by Darryl Samuels on Wed, 10/17/2012 - 6:29pm
Houston, Texas is on track to have many more well paying job openings with secure futures and stability. At least, that can be the case if we start developing our workforce to meet the upcoming demand for skilled trade construction workers. That demand will be increased if the Houston Independent School District’s (HISD) $1.89 billion bond initiative is passed in this November’s crucial election.
More than “green-collar” jobs, and just as much as nursing, these “blue-collar” positions are going to boom no matter what else goes bust. These careers are the kind that can never be out-sourced, are always going to be needed, and offer practitioners the income and advancement lacking in many “white-collar” environments (just compare the wages and benefits packages for a journeyman plumber against those of recent college graduates). The best way to help our students capitalize on this trend is to start training them with the interests and aptitude for building trades beginning as early as elementary school.
How long do you think it takes to become a master carpenter, electrician, plumber, mason, draftsman, or site manager? These are not professions that can be learned overnight. More importantly, what will we do over the next 20 years as more than a fifth of these skilled workers retire?
The bond initiative provides students, their families and the communities surrounding the designated schools a rare opportunity to prepare HISD students for real careers in the construction industry. As HISD and its supporters make their pitch to voters, keep in mind that almost every high school in the district will either be up-graded, renovated, or built anew from the ground up, completing the trifecta of school renovations which began in 1997 bond initiatives for rebuilding district elementary schools.
Looking forward, imagine if we take just the smallest drop of that funding and channel it towards developing a district-wide construction career program. We will have the curriculum, the students, and the hands-on real world work experience to give our youth, their families, and their communities a tremendous employment advantage in a competitive recovering economy.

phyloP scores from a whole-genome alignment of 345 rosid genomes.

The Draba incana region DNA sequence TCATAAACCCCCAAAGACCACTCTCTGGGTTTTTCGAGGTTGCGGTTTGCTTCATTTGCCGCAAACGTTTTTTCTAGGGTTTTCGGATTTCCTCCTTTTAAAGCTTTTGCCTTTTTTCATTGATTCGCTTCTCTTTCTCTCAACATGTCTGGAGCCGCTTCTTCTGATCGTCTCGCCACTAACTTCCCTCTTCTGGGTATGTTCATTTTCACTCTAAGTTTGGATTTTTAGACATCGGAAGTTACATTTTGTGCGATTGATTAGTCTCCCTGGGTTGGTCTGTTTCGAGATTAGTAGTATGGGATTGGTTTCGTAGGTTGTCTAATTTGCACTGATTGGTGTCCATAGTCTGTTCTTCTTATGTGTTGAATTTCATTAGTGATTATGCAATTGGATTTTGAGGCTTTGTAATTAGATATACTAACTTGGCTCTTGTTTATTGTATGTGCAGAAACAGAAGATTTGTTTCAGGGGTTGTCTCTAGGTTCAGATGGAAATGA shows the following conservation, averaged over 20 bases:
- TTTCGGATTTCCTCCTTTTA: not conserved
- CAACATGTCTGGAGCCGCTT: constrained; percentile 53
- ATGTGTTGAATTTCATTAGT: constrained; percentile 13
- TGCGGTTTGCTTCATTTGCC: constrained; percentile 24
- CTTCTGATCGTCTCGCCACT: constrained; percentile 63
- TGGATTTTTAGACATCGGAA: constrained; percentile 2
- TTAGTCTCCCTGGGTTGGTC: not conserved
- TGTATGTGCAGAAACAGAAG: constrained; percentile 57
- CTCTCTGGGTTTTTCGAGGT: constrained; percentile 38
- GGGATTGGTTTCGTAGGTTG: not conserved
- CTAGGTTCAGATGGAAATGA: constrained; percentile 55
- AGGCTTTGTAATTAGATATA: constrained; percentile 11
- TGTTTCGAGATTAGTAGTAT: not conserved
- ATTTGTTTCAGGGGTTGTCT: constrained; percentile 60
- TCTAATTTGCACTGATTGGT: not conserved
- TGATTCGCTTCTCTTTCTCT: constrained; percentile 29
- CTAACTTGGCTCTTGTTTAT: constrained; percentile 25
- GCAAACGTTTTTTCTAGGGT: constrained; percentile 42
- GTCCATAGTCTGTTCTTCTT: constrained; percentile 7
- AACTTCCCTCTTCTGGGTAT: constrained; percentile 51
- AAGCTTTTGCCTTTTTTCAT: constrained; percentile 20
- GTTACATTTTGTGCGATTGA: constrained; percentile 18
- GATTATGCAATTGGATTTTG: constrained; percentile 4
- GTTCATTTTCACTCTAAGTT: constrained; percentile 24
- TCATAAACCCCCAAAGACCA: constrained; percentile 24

The National Association of State Directors of Career Technical Education Consortium released a study indicating that students who receive hands-on construction training education (CTE) are able to comprehend math, science and computer skills faster and are provided an excellent opportunity to implement self-discipline, motivation, time management, and how to solve real-world problems better than those who do not participate in such programs. It also found that four out of five CTE graduates are likely to pursue post-secondary education immediately after high school.
Many HISD supporters would like HISD to adopt a local-hire provision where graduated students, local residents, and seasoned construction workers from the community are hired at competitive wage rates on all bond-funded projects. If HISD successfully secures the bond money they seek, implements a district-wide CTE program, and institutes a local-hire provision on these projects, HISD bond-funded schools will become economic engines fueling the local economy.
Houston, all of this is so tantalizing close. With one well organized and well executed Bond Program we can provide the jobs so desperately needed in our city.
Get the facts. Before voting, contact your local HISD school board representatives and administrators to ensure these provisions are placed as conditions for the bond initiative. Then, vote your conscience.